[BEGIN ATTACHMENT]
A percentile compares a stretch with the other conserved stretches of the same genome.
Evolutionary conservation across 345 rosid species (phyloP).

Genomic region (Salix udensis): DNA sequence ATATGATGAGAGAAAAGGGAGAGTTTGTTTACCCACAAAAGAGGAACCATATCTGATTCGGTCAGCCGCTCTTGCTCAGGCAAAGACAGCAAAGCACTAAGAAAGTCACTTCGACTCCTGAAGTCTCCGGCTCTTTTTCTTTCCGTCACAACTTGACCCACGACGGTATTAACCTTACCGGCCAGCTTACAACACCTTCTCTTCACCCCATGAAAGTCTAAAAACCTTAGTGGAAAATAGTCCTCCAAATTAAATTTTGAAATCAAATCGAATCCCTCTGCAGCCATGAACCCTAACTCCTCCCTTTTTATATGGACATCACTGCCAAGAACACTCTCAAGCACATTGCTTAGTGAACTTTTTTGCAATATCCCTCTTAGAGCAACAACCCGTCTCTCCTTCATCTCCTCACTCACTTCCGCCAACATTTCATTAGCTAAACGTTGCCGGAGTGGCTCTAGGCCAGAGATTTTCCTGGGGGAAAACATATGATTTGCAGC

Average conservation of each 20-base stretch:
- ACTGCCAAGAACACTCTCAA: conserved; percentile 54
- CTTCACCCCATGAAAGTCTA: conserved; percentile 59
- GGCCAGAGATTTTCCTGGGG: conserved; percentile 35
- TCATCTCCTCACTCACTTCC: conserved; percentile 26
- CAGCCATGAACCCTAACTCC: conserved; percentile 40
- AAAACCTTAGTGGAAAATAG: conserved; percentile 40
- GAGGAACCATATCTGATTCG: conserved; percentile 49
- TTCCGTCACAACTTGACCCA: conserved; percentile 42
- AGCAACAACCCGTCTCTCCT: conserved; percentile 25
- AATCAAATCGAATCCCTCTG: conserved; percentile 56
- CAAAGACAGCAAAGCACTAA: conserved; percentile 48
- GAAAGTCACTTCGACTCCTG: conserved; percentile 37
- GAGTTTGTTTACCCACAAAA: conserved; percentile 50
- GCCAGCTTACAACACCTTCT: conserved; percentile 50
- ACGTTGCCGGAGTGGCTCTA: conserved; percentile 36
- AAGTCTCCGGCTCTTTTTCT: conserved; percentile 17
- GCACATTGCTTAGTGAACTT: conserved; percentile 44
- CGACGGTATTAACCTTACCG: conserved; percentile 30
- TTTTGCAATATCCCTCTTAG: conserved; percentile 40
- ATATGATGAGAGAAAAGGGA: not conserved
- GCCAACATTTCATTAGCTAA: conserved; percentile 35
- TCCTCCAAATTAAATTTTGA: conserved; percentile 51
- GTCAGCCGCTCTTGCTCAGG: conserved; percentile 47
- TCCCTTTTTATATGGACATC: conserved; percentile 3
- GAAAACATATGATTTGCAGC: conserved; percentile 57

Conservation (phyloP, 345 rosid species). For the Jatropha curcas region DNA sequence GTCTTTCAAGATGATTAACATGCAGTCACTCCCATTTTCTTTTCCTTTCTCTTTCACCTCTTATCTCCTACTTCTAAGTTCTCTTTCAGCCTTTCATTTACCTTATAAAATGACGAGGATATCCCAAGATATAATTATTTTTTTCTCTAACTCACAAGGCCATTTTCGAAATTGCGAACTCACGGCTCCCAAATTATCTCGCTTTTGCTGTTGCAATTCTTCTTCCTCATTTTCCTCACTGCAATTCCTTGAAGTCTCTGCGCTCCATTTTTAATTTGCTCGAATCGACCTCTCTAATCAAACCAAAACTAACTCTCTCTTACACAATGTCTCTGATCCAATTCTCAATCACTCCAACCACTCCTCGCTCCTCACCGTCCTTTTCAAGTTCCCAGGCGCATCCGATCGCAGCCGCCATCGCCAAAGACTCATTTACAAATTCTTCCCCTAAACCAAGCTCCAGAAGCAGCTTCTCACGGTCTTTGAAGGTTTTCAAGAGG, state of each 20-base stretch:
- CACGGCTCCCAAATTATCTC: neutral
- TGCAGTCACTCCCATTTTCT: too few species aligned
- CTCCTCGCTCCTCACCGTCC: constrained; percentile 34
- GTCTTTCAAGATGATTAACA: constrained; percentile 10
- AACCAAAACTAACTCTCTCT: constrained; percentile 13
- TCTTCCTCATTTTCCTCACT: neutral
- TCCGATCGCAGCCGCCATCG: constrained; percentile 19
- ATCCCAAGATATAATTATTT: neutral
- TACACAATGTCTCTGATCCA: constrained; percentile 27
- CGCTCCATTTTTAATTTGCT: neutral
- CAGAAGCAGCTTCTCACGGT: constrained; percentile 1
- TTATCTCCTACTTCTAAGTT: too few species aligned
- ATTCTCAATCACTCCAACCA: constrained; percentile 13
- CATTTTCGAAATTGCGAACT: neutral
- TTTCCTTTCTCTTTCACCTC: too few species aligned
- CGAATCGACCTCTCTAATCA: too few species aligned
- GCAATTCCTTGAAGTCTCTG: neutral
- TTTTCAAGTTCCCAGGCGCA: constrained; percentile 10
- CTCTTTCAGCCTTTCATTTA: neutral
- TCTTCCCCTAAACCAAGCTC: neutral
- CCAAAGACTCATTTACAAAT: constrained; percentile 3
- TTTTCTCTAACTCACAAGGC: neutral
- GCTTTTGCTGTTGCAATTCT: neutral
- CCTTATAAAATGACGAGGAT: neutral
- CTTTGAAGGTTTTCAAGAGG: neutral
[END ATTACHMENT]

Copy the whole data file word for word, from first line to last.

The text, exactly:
A percentile compares a stretch with the other conserved stretches of the same genome.
Evolutionary conservation across 345 rosid species (phyloP).

Genomic region (Salix udensis): DNA sequence ATATGATGAGAGAAAAGGGAGAGTTTGTTTACCCACAAAAGAGGAACCATATCTGATTCGGTCAGCCGCTCTTGCTCAGGCAAAGACAGCAAAGCACTAAGAAAGTCACTTCGACTCCTGAAGTCTCCGGCTCTTTTTCTTTCCGTCACAACTTGACCCACGACGGTATTAACCTTACCGGCCAGCTTACAACACCTTCTCTTCACCCCATGAAAGTCTAAAAACCTTAGTGGAAAATAGTCCTCCAAATTAAATTTTGAAATCAAATCGAATCCCTCTGCAGCCATGAACCCTAACTCCTCCCTTTTTATATGGACATCACTGCCAAGAACACTCTCAAGCACATTGCTTAGTGAACTTTTTTGCAATATCCCTCTTAGAGCAACAACCCGTCTCTCCTTCATCTCCTCACTCACTTCCGCCAACATTTCATTAGCTAAACGTTGCCGGAGTGGCTCTAGGCCAGAGATTTTCCTGGGGGAAAACATATGATTTGCAGC

Average conservation of each 20-base stretch:
- ACTGCCAAGAACACTCTCAA: conserved; percentile 54
- CTTCACCCCATGAAAGTCTA: conserved; percentile 59
- GGCCAGAGATTTTCCTGGGG: conserved; percentile 35
- TCATCTCCTCACTCACTTCC: conserved; percentile 26
- CAGCCATGAACCCTAACTCC: conserved; percentile 40
- AAAACCTTAGTGGAAAATAG: conserved; percentile 40
- GAGGAACCATATCTGATTCG: conserved; percentile 49
- TTCCGTCACAACTTGACCCA: conserved; percentile 42
- AGCAACAACCCGTCTCTCCT: conserved; percentile 25
- AATCAAATCGAATCCCTCTG: conserved; percentile 56
- CAAAGACAGCAAAGCACTAA: conserved; percentile 48
- GAAAGTCACTTCGACTCCTG: conserved; percentile 37
- GAGTTTGTTTACCCACAAAA: conserved; percentile 50
- GCCAGCTTACAACACCTTCT: conserved; percentile 50
- ACGTTGCCGGAGTGGCTCTA: conserved; percentile 36
- AAGTCTCCGGCTCTTTTTCT: conserved; percentile 17
- GCACATTGCTTAGTGAACTT: conserved; percentile 44
- CGACGGTATTAACCTTACCG: conserved; percentile 30
- TTTTGCAATATCCCTCTTAG: conserved; percentile 40
- ATATGATGAGAGAAAAGGGA: not conserved
- GCCAACATTTCATTAGCTAA: conserved; percentile 35
- TCCTCCAAATTAAATTTTGA: conserved; percentile 51
- GTCAGCCGCTCTTGCTCAGG: conserved; percentile 47
- TCCCTTTTTATATGGACATC: conserved; percentile 3
- GAAAACATATGATTTGCAGC: conserved; percentile 57

Conservation (phyloP, 345 rosid species). For the Jatropha curcas region DNA sequence GTCTTTCAAGATGATTAACATGCAGTCACTCCCATTTTCTTTTCCTTTCTCTTTCACCTCTTATCTCCTACTTCTAAGTTCTCTTTCAGCCTTTCATTTACCTTATAAAATGACGAGGATATCCCAAGATATAATTATTTTTTTCTCTAACTCACAAGGCCATTTTCGAAATTGCGAACTCACGGCTCCCAAATTATCTCGCTTTTGCTGTTGCAATTCTTCTTCCTCATTTTCCTCACTGCAATTCCTTGAAGTCTCTGCGCTCCATTTTTAATTTGCTCGAATCGACCTCTCTAATCAAACCAAAACTAACTCTCTCTTACACAATGTCTCTGATCCAATTCTCAATCACTCCAACCACTCCTCGCTCCTCACCGTCCTTTTCAAGTTCCCAGGCGCATCCGATCGCAGCCGCCATCGCCAAAGACTCATTTACAAATTCTTCCCCTAAACCAAGCTCCAGAAGCAGCTTCTCACGGTCTTTGAAGGTTTTCAAGAGG, state of each 20-base stretch:
- CACGGCTCCCAAATTATCTC: neutral
- TGCAGTCACTCCCATTTTCT: too few species aligned
- CTCCTCGCTCCTCACCGTCC: constrained; percentile 34
- GTCTTTCAAGATGATTAACA: constrained; percentile 10
- AACCAAAACTAACTCTCTCT: constrained; percentile 13
- TCTTCCTCATTTTCCTCACT: neutral
- TCCGATCGCAGCCGCCATCG: constrained; percentile 19
- ATCCCAAGATATAATTATTT: neutral
- TACACAATGTCTCTGATCCA: constrained; percentile 27
- CGCTCCATTTTTAATTTGCT: neutral
- CAGAAGCAGCTTCTCACGGT: constrained; percentile 1
- TTATCTCCTACTTCTAAGTT: too few species aligned
- ATTCTCAATCACTCCAACCA: constrained; percentile 13
- CATTTTCGAAATTGCGAACT: neutral
- TTTCCTTTCTCTTTCACCTC: too few species aligned
- CGAATCGACCTCTCTAATCA: too few species aligned
- GCAATTCCTTGAAGTCTCTG: neutral
- TTTTCAAGTTCCCAGGCGCA: constrained; percentile 10
- CTCTTTCAGCCTTTCATTTA: neutral
- TCTTCCCCTAAACCAAGCTC: neutral
- CCAAAGACTCATTTACAAAT: constrained; percentile 3
- TTTTCTCTAACTCACAAGGC: neutral
- GCTTTTGCTGTTGCAATTCT: neutral
- CCTTATAAAATGACGAGGAT: neutral
- CTTTGAAGGTTTTCAAGAGG: neutral